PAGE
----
Why sub-Saharan African health workers migrate to european countries that do not actively recruit: A qualitative study post-migration

Annelien Poppe*, Elena Jirovsky, Claire Blacklock, Pallavi Laxmikanth, Shabir Moosa, Jan De Maeseneer, Ruth Kutalek, Wim Peersman

*Corresponding author for this work

Research output: Contribution to journalArticlepeer-review

37 Citations (Scopus)


Background: Many studies have investigated the migration intentions of sub-Saharan African medicalstudents and health professionals within the context of a legacy of active international recruitment byreceiving countries. However, many health workers migrate outside of this recruitment paradigm. This paperaims to explore the reasons for migration of health workers from sub-Saharan Africa to Belgium and Austria;European countries without a history of active recruitment in sub-Saharan Africa.Methods: Data were collected using semistructured interviews. Twenty-seven health workers were interviewedabout their migration experiences. Included participants were born in sub-Saharan Africa, had trained ashealth workers in sub-Saharan Africa, and were currently living in Belgium or Austria, though not necessarilycurrently working as a health professional.Results: Both Austria and Belgium were shown not to be target countries for the health workers, who insteadmoved there by circumstance, rather than choice. Three principal reasons for migration were reported: 1)educational purposes; 2) political instability or insecurity in their country of origin; and 3) family reunification.In addition, two respondents mentioned medical reasons and, although less explicit, economic factors werealso involved in several of the respondents' decision to migrate.Conclusion: These results highlight the importance of the broader economic, social, and political contextwithin which migration decisions are made. Training opportunities proved to be an important factor formigration. A further development and upgrade of primary care might help to counter the common desire tospecialize and improve domestic training opportunities.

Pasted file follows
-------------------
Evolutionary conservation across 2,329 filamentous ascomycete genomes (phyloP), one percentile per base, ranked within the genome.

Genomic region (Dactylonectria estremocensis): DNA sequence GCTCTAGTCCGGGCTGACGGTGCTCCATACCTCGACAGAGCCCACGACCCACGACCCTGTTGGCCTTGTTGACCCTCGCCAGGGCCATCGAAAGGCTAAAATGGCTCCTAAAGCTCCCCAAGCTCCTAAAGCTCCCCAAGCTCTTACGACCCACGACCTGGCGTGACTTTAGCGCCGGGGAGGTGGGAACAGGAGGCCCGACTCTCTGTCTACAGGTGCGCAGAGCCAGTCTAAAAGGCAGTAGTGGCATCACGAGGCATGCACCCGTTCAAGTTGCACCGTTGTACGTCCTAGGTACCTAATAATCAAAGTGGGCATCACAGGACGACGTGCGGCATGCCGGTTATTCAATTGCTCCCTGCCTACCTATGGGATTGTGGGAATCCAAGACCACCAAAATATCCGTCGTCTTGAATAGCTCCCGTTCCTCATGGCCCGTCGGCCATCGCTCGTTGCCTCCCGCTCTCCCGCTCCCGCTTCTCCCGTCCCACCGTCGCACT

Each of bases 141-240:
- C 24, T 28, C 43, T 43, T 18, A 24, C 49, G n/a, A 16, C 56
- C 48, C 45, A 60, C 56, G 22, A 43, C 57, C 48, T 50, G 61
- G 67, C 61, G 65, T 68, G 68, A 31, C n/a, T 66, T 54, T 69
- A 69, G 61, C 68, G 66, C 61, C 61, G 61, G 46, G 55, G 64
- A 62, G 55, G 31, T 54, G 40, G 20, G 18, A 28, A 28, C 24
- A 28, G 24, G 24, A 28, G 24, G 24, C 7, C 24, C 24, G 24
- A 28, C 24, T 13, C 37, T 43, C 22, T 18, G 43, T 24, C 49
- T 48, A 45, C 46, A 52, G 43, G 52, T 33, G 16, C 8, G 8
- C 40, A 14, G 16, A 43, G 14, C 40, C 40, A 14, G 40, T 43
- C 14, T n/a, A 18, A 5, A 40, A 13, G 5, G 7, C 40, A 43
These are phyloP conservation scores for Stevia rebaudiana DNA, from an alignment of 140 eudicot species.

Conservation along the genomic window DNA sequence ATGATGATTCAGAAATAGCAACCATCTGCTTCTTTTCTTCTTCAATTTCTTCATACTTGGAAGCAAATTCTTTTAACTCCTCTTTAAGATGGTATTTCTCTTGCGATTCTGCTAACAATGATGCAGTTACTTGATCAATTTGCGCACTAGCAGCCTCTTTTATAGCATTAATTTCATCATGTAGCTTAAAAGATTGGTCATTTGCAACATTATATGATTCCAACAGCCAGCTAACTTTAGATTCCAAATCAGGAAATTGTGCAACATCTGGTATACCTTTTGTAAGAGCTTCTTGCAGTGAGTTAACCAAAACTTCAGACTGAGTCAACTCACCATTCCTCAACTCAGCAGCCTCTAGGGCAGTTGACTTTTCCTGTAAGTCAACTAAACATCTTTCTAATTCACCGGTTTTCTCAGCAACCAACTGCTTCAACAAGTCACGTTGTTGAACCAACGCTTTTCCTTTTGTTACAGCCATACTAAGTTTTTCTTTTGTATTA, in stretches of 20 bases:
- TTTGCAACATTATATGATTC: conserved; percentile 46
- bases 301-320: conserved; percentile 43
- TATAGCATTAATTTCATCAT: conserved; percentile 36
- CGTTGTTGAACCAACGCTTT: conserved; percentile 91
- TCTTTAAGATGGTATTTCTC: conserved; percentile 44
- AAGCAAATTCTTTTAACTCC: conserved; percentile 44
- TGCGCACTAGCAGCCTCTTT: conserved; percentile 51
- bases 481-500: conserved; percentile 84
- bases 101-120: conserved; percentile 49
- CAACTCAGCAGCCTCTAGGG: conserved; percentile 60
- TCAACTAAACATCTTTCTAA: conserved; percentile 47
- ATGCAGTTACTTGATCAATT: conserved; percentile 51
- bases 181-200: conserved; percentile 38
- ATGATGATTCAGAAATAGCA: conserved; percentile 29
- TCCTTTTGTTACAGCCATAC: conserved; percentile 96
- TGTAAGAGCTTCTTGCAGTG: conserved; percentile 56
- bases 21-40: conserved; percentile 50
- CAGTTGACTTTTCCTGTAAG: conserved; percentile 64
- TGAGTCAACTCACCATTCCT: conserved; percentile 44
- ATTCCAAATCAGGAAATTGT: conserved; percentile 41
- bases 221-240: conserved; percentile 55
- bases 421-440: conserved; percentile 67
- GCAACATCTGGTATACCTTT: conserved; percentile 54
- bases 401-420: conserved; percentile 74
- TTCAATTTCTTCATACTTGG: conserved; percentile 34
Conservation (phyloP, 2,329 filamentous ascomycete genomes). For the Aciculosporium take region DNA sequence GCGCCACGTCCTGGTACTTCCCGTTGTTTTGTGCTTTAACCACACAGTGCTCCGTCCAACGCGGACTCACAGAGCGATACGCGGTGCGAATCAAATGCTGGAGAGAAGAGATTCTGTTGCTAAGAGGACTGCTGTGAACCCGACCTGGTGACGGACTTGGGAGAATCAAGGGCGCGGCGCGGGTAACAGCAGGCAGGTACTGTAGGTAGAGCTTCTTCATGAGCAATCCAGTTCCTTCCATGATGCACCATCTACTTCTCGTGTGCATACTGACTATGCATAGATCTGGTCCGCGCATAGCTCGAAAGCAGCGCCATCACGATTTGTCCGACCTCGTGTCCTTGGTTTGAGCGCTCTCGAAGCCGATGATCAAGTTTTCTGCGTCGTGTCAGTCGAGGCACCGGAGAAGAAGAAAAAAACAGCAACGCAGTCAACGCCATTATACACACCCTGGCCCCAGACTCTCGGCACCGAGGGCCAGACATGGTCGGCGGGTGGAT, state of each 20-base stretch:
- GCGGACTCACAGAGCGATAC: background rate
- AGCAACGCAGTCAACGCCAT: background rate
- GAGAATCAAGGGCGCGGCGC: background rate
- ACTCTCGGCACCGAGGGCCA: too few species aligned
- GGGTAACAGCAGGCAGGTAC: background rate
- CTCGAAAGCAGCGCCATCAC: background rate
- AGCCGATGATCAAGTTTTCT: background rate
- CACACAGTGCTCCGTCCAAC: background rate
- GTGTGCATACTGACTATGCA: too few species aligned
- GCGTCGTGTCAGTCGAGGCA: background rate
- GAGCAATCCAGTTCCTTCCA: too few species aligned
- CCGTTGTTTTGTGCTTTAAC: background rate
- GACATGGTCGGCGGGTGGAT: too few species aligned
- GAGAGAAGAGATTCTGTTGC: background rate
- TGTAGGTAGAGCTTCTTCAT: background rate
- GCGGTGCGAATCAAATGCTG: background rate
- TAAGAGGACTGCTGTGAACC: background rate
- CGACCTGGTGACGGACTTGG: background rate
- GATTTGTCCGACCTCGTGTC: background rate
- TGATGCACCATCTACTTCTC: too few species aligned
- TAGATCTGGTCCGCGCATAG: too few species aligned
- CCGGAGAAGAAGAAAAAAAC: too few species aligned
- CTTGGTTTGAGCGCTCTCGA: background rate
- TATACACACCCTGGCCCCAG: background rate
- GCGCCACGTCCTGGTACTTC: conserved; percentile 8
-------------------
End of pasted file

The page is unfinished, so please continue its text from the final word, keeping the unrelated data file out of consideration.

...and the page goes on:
Original languageEnglish
Article number24071
JournalGlobal Health Action
Issue number1
Publication statusPublished - 2014
Externally publishedYes


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